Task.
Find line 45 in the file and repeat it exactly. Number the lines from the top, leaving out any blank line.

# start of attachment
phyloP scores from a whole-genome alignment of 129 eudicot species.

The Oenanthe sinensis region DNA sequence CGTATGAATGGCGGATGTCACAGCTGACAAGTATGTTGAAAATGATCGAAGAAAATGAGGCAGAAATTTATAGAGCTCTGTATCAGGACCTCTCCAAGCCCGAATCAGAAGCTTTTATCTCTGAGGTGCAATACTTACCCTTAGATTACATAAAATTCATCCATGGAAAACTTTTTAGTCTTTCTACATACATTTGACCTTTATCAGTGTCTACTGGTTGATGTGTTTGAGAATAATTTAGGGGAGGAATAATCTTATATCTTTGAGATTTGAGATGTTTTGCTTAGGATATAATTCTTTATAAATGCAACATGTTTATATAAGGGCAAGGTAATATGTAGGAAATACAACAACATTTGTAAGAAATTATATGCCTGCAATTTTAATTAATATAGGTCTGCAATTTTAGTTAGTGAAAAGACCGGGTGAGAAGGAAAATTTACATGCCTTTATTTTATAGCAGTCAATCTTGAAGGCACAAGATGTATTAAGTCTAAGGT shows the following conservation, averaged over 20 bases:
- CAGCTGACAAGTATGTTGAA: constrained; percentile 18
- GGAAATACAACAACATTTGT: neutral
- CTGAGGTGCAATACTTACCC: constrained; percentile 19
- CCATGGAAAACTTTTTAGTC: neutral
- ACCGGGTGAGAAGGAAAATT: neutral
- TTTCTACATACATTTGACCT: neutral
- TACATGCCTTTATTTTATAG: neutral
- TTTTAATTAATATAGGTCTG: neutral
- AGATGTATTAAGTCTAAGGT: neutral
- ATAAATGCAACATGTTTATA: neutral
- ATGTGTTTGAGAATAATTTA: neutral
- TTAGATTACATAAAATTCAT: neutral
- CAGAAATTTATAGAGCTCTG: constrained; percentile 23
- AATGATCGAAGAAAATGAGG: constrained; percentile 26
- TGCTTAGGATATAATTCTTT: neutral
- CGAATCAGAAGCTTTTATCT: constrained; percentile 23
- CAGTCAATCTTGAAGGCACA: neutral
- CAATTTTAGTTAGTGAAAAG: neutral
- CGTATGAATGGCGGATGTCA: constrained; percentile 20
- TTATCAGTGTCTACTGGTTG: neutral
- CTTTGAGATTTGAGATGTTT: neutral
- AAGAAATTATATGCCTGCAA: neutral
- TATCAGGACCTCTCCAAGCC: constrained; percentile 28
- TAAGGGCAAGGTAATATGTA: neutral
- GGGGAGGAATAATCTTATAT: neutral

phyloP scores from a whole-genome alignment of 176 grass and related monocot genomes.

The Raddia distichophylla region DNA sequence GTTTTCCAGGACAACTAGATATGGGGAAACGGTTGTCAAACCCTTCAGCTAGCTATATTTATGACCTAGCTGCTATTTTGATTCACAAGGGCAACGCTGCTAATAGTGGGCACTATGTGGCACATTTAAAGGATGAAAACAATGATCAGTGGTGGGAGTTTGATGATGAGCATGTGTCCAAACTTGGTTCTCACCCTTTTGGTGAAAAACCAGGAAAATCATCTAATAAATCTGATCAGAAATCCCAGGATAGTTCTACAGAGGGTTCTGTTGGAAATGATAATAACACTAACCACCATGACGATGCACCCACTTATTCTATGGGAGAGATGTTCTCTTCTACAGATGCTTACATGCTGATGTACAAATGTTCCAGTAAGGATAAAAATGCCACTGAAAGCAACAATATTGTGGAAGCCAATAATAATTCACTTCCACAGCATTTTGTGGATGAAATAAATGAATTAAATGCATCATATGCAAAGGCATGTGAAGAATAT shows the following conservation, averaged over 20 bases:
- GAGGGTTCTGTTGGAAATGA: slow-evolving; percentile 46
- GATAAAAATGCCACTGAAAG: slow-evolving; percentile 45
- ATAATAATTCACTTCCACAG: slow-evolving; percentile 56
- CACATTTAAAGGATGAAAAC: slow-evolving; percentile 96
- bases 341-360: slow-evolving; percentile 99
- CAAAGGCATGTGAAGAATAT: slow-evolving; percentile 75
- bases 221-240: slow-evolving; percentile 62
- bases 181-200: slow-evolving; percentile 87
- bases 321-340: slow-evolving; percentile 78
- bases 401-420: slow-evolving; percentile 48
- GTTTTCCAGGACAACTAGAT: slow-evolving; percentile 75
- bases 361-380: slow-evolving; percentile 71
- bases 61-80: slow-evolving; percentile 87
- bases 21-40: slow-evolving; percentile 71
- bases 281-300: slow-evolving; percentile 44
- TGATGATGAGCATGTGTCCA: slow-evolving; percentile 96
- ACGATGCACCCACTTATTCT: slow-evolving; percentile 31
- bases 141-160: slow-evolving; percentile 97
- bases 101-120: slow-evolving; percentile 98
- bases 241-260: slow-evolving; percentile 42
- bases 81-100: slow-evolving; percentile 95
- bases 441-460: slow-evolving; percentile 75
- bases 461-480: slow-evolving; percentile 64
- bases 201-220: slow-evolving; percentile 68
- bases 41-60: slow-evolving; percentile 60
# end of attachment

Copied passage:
- TGATGATGAGCATGTGTCCA: slow-evolving; percentile 96